Happy Ramadan and enjoy the fika my dear brother!

In Der Ezzor in February 2011

I don’t miss my family as much as I do in Ramadan, I feel so close to them and attached despite the distance. The only way to close to them and share the feeling that I try to fast as I can. This Ramadan, I have done a strange thing, Inspiring by a poem written by an African refugee in the UK, I dialed the number of the house of my family in Deir Ezzor although I know that it is rubble, for a reason, I have had a hope that someone will answer or someone to listen to me, it has been a long time and many things happened since I was a child in that house until today Ramadan 2019.
Ramadan in Deir Ezzor
As Ramadan moves according to the Lunar year, it comes in a different time every year. Once it came after Easter immediately, I was a child in the school. My best friend was the son of my mum’s best friend and neighbor. He was Christian, and his name was Jack. His family wanted him to fast the seven weeks prior to Easter, wherein the faithful abstain from eating eggs, meat, and any dairy or animal products. So, Jack and I made a secret deal in the school: He was eating my cheese sandwiches and cakes, and I was eating his Zaatar sandwiches and the cucumber. For that, he had to bring an extra sandwich, an apple or cake for me in Ramadan as I had to pretend that I was fasting to feel proud in front of my mum and siblings.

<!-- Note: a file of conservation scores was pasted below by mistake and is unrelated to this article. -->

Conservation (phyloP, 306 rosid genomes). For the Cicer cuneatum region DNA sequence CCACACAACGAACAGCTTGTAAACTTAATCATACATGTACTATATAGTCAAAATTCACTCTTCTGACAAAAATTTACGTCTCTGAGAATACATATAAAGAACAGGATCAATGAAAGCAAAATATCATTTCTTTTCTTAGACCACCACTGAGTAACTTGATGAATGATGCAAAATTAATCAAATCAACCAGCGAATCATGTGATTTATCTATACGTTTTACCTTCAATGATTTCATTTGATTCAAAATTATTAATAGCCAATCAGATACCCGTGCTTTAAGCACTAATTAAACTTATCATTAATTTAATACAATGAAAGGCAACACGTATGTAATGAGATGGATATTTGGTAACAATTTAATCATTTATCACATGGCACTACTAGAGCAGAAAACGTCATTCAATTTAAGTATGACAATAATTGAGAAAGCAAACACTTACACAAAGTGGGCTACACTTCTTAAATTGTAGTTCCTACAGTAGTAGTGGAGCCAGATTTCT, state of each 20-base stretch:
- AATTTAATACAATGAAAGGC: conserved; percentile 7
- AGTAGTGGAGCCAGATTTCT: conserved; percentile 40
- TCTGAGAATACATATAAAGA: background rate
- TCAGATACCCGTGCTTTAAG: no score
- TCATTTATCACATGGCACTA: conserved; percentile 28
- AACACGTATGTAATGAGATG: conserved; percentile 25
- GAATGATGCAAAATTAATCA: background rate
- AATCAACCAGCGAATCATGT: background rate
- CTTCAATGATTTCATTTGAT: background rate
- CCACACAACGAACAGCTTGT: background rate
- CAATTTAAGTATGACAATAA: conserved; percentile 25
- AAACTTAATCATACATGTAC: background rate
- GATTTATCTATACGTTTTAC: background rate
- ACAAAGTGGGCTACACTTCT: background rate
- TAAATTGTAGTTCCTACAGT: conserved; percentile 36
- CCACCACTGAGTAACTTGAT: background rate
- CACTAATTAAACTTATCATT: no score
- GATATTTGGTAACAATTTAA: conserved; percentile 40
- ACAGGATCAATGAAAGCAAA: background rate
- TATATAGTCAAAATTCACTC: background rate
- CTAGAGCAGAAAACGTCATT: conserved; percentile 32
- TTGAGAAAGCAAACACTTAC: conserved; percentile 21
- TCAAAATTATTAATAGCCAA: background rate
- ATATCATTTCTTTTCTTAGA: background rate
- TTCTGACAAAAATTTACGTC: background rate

Ramadan in Damascus
I was fasting; I loved the idea of being an adult and made it by my decision. It was hard but possible when there were fresh food, water and a half cake in my fridge but I decided to feel the deprivation. In 2011, Jack visited me in Damascus; he was shocked that I was fasting, but respected and showed solidarity. He did not eat or drink water until Iftar., but he smoked in my yard as I was not a smoker. The purpose of his visit to Damascus was to join the daily demonstrations against Al-Assad as after Taraweeh prayers in the evenings. Jack posted on his facebook: “It is the first time I long for Ramadan more than Muslims as we will demonstrate every day not only on Fridays.” He referred to the demonstration that came out of the mosques after the Friday prayers.
Ramadan in Cairo